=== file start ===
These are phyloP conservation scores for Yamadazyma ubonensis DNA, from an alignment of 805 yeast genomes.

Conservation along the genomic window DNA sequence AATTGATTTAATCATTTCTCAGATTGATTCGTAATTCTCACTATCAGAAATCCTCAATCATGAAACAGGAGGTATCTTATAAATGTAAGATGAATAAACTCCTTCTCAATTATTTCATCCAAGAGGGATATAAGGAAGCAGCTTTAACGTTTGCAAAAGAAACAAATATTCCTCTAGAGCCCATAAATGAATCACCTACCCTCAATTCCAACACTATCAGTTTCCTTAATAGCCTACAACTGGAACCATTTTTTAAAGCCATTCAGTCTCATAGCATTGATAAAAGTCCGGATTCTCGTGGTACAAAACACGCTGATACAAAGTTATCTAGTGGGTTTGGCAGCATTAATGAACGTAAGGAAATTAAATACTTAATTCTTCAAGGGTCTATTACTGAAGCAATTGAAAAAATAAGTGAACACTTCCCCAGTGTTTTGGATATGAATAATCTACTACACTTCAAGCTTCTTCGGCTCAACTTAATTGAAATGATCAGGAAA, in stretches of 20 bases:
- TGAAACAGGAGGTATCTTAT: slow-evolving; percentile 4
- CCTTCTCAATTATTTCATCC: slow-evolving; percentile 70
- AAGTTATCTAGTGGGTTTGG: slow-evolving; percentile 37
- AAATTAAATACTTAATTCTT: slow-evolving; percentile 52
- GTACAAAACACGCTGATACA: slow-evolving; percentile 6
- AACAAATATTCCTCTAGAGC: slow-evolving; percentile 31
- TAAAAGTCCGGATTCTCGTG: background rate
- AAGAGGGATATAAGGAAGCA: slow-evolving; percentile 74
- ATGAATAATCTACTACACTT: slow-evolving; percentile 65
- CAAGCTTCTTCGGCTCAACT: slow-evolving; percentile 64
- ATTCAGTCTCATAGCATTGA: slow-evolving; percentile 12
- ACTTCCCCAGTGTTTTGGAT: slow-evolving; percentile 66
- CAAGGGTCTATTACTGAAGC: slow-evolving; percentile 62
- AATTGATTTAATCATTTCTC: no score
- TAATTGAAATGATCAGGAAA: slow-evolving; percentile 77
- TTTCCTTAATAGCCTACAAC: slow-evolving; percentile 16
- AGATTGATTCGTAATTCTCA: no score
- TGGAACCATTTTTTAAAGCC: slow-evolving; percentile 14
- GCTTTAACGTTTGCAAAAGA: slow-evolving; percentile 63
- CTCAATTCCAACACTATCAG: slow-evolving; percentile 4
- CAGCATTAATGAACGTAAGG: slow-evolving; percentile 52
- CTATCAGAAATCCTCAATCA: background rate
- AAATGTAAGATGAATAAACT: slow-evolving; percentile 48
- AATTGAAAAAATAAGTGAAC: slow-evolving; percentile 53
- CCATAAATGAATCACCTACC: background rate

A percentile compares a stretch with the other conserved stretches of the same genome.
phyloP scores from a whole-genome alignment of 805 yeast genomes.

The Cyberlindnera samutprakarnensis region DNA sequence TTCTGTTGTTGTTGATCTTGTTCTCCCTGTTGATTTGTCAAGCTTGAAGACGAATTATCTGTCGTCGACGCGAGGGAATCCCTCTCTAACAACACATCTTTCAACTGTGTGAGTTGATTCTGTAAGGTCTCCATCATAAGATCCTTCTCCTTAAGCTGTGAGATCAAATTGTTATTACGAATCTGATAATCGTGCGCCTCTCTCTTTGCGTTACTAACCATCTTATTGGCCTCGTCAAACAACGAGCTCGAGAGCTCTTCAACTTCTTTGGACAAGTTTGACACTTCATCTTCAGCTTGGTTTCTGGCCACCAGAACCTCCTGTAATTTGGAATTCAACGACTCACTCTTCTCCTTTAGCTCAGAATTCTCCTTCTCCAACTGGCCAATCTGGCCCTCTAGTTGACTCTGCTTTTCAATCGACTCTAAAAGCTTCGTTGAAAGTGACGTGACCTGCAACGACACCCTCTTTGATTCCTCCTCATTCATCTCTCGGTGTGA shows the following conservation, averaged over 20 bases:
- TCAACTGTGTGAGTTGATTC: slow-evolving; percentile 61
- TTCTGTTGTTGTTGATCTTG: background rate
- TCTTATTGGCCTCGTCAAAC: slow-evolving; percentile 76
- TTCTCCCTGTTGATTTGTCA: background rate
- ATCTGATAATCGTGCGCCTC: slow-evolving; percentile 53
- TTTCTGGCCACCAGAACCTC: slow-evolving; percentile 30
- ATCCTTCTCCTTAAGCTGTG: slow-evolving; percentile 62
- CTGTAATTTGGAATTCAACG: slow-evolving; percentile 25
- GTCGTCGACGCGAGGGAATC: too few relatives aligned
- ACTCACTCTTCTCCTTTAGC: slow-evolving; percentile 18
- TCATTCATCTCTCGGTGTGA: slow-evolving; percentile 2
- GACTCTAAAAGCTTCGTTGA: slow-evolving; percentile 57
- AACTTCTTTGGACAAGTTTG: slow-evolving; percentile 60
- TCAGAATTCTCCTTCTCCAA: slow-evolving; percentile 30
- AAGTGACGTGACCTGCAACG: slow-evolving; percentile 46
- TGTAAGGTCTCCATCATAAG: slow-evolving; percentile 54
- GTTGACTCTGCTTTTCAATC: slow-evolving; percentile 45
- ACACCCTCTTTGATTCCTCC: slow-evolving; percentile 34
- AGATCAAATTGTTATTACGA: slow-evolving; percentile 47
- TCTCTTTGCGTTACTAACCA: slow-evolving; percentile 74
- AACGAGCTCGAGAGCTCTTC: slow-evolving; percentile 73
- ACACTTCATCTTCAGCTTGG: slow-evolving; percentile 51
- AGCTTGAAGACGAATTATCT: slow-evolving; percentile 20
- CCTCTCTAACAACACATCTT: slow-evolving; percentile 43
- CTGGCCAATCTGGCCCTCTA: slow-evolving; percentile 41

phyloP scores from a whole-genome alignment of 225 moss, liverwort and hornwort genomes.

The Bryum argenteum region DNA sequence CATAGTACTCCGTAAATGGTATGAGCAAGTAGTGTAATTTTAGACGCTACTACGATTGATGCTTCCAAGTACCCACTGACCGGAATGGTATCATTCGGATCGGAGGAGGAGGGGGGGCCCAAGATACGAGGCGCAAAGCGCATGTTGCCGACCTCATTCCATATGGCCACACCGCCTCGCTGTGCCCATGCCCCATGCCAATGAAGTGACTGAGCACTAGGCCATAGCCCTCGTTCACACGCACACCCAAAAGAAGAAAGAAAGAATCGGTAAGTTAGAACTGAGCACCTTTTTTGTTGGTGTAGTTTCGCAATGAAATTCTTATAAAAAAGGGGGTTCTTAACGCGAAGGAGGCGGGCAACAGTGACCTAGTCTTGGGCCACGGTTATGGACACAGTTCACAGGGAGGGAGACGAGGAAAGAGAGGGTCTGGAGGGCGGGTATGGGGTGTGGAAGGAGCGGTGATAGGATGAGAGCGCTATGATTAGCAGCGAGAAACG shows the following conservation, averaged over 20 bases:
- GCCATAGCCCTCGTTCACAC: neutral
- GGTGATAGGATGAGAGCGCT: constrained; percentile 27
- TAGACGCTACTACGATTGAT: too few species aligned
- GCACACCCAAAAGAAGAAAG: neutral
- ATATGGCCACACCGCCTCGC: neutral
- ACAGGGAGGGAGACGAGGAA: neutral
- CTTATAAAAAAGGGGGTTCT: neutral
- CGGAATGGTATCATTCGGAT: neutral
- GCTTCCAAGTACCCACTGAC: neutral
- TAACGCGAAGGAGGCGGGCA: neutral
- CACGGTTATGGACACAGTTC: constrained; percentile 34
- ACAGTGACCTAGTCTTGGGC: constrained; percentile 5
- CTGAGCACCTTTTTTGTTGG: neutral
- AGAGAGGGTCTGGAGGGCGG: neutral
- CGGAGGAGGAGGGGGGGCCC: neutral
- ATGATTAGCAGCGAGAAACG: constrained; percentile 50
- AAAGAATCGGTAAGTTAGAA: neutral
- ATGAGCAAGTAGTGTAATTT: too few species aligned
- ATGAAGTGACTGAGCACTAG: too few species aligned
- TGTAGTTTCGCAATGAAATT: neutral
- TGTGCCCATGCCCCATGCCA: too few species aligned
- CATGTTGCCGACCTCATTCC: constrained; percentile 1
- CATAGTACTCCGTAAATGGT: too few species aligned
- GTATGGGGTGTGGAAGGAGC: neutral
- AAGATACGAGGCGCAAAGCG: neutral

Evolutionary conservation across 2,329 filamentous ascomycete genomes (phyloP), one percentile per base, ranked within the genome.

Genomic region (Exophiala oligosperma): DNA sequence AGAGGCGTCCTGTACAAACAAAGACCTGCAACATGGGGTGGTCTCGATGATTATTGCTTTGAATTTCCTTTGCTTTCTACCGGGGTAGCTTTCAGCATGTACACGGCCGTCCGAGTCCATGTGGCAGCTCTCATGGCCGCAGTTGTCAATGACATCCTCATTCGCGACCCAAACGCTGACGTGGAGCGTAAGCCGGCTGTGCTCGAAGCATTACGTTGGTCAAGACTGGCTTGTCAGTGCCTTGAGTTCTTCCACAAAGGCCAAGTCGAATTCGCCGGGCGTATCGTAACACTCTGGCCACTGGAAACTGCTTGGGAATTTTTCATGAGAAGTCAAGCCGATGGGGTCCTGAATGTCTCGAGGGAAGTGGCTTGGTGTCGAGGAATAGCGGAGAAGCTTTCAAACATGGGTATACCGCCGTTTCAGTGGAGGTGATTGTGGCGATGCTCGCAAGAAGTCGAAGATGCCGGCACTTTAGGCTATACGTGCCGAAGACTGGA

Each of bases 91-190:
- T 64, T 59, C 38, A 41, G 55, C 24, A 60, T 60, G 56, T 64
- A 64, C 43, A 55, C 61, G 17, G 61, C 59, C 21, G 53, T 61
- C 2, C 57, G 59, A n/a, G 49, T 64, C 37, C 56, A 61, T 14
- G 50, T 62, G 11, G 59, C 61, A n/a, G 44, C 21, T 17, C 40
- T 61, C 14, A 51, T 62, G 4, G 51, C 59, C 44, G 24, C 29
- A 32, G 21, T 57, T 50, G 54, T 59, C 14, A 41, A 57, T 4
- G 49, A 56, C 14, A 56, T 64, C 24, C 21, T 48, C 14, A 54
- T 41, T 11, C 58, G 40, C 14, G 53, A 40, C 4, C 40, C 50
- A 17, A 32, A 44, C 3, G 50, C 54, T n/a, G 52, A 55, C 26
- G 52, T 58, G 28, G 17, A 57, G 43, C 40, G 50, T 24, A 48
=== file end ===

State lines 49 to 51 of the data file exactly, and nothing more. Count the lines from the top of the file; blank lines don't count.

- AGATCAAATTGTTATTACGA: slow-evolving; percentile 47
- TCTCTTTGCGTTACTAACCA: slow-evolving; percentile 74
- AACGAGCTCGAGAGCTCTTC: slow-evolving; percentile 73